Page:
Istanbul, with its unique geographical location and a rich and diverse history that spans many different civilizations, is truly a privileged place. Istanbul’s unique location enhances its culture and aura. Located in the middle of the busiest trade routes, it is the proverbial bridge between East and West.

The city has always boasted a busy social life. Traders, intellectuals, envoys, officials, common folk –the streets of Istanbul have always been crowded with people from all walks of life, making it one of the few cities that never sleeps. Daily life in Istanbul is very nuanced, as if hundreds of universes are being observed simultaneously. The white-collar workers, teachers, and civil servants enjoy their coffee in the city; busy bazaars serve locals and tourists alike; houses of worship make visitors feel as if time has stopped to witness the everlasting tranquil moment of believers’ joy; and busy docks echo the yells and laughs of the workers and the cries of the seagulls.

A city surrounded by sea and located at the two sides of the world-renowned Bosphorus, one of the world’s most important straits, Istanbul’s history and present are wholly dependent on the sea. From legends to historic traditions that still influence the city today, Istanbul is a marine city— its spirit smells like the salt and the wind upon the waves.

Dynamic and vibrant, Istanbul is not only Turkey’s largest city, but it is also the country’s economic center. Industry, transportation, and tourism form the backbone of this surging economy.


Istanbul’s vibrant cultural life can be experienced through its many museums, photo exhibits, art events, historical monuments, music festivals and much more. Strategically located on the Bosphorus peninsula between the Balkans, Anatolia, the Black Sea, and the Mediterranean, Istanbul was at various times the capital of the Eastern Roman, the Byzantine, and the Ottoman empires. Associated with major events in political, religious, and art history for than 2,000 years, the city is situated on a peninsula surrounded by the Golden Horn (Haliç), a natural harbor on the north, the Bosphorus on the east, and the Marmara Sea on the south. As a meeting point between Europe and Asia for millennia, it is now possible to come across and observe the historical legacy of the city at every corner. Some of the cultural icons include: Arasta Bazaar, the Blue Mosque, Beylerbeyi Palace, Ciragan Palace, Dolmabahce Palace, Galata Tower, and Maiden’s Tower (Kız Kulesi). Istanbul, which has been home to many civilizations throughout the ages, is from an art and cultural perspective a deeply gratifying city. The city’s art and culture calendar is always full. Hosting world famous artists in its stadiums and theaters, it has been putting on ballets, operas, and theatrical productions for years.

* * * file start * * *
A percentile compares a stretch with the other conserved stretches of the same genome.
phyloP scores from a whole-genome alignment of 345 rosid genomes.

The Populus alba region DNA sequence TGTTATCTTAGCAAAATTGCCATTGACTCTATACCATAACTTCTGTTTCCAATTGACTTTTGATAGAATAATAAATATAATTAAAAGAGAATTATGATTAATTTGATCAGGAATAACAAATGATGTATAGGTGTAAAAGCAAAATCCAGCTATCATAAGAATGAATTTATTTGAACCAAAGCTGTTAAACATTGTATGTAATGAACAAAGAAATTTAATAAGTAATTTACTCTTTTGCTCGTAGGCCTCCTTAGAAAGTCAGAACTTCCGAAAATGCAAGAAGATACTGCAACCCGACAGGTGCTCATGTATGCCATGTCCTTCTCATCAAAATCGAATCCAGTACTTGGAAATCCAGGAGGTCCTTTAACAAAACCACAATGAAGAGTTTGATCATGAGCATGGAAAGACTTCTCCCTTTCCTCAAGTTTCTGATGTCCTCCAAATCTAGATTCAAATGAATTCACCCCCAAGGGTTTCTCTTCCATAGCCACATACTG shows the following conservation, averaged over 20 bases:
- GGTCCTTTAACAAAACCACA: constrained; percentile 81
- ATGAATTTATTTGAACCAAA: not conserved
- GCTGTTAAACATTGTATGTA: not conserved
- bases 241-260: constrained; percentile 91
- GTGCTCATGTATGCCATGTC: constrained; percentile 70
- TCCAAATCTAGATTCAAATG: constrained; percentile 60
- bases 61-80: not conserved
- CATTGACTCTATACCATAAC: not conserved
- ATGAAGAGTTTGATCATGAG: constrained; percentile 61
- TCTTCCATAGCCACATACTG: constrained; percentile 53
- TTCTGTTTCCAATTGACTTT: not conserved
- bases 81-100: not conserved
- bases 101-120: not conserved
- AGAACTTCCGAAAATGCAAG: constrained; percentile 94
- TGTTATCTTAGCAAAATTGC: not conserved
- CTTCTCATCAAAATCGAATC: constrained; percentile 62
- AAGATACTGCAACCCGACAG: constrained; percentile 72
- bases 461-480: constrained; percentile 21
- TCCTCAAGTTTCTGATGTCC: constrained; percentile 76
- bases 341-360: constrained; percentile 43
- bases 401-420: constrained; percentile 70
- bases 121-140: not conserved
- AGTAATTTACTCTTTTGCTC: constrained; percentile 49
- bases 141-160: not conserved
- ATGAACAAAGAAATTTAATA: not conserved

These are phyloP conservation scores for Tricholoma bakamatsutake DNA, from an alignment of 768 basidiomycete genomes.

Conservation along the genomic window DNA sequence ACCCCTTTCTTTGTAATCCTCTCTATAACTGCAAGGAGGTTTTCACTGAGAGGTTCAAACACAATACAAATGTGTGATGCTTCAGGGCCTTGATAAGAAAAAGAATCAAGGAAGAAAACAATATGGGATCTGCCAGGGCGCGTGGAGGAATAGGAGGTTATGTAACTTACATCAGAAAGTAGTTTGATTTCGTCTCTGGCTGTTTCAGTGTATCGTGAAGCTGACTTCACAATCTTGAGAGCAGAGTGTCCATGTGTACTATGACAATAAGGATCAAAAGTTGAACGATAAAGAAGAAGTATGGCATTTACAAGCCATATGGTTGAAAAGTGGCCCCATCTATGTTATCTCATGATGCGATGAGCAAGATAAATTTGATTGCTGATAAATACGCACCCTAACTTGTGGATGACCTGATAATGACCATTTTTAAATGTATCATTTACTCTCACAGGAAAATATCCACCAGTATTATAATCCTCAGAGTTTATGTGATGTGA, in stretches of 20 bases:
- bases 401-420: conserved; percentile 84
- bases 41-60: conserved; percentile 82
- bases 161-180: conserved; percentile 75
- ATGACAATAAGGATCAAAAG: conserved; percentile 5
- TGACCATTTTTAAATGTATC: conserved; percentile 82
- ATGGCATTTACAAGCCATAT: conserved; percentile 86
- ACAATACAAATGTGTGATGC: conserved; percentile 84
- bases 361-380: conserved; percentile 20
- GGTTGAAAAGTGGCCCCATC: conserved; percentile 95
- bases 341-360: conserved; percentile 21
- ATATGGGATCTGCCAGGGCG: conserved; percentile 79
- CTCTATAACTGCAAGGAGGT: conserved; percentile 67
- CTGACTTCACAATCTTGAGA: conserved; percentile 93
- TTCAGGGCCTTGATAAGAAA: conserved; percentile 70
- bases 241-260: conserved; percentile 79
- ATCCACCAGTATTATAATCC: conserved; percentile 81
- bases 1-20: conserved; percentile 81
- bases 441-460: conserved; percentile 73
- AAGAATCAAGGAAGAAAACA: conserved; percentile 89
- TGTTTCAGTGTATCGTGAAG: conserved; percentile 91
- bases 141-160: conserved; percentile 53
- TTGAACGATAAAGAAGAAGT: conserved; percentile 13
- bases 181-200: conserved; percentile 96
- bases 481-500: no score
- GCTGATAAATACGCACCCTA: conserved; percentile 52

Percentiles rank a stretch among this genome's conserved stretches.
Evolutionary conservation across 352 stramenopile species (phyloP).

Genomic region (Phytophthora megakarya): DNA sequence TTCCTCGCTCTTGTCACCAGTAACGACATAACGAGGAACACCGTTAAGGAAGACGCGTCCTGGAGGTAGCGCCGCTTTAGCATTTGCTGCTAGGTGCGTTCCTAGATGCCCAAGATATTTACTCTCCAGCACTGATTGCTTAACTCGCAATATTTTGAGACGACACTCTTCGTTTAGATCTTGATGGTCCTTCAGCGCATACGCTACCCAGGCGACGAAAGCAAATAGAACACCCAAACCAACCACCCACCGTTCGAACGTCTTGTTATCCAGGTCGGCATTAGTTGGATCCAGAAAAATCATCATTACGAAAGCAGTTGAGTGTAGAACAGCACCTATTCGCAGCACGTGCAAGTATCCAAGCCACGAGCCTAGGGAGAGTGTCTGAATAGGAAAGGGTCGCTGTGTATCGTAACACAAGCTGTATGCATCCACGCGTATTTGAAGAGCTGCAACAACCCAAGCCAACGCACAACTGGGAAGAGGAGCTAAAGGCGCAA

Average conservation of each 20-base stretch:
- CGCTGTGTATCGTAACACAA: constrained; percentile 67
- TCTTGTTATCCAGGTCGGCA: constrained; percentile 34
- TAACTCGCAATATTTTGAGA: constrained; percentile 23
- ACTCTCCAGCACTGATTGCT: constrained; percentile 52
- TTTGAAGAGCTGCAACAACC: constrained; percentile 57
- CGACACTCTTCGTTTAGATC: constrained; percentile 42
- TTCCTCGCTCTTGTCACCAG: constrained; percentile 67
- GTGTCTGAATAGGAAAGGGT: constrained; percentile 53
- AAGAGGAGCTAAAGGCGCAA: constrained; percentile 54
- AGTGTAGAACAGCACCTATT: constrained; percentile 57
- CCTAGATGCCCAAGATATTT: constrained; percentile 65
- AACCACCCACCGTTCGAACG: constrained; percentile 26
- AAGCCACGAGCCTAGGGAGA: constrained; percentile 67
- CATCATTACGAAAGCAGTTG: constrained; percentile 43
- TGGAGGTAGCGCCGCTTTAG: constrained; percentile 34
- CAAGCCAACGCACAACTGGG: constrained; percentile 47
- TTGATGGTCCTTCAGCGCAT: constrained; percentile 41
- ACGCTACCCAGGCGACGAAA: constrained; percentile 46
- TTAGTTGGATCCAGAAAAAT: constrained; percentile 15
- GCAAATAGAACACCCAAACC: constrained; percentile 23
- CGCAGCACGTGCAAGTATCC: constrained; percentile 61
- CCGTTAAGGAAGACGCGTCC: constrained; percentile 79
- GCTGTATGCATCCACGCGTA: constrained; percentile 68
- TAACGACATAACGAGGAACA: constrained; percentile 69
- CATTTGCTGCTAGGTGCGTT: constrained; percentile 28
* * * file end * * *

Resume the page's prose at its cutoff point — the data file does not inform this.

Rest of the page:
Turkish cuisine is one of the most appetizing and rich cuisines in the world, and Turkish people are known to be quite passionate about food. In addition to the grilled meat specialties (kebap), a wide variety of fresh seafood must also be tried. Regardless of the main course chosen, it should definitely be followed by any number of sweet delicacies, whether a silky rice pudding or a crispy piece of baklava. The Turkish art of cooking has a long and deep-rooted history, and its cuisine varies across the country. The culinary culture of Istanbul, Bursa, and Izmir pulls together many elements of the vast Ottoman cuisine. Istanbul, however, is the city where almost all kind of cuisines can be tasted due to its cosmopolitan nature. In particular, Beyoğlu, Sultanahmet, and Kadıkoy are the districts for heavenly food.  Also, you will find yourself caught up in an array of Balik Ekmek vendors at Eminönü.

As a true metropolis, Istanbul benefits from a large network of transportation (public and private), including buses, taxis, sea ferries, tramways, subways, and more. Every day over 7 million people use public transportation in Istanbul. The main modes for transportation are the metro, the metrobus, the tram (through the Old City), ferries (mainly for trips between Europe and Asia) and the buses (everywhere). In addition, there are some quirky, only in Istanbul options, like minibuses and vans, as well as short connectors, such as the historic Tunel, which is the second oldest metro in the world.

Licensed taxis in Istanbul are yellow and have registrations numbers on the sides. They can be found on the ranks or hailed on the street. Taxis are ubiquitous and relatively cheap.

The sea route is usually the quickest way between the European and Asian sides, particularly during rush-hour. Istanbul ferries are a favorite form of transportation. You can cross from the Asian side to the European side on a charming boat with wood trim and upper decks, enjoying a cup of tea while passing Haidarpaşa Station or marveling at the view of Topkapi Palace. You can feel the wind in your face and hear seagulls calling as they dive into the ferry's wake to catch fish or gobble up pieces of simit (a Turkish bagel) thrown to them by ferry passengers.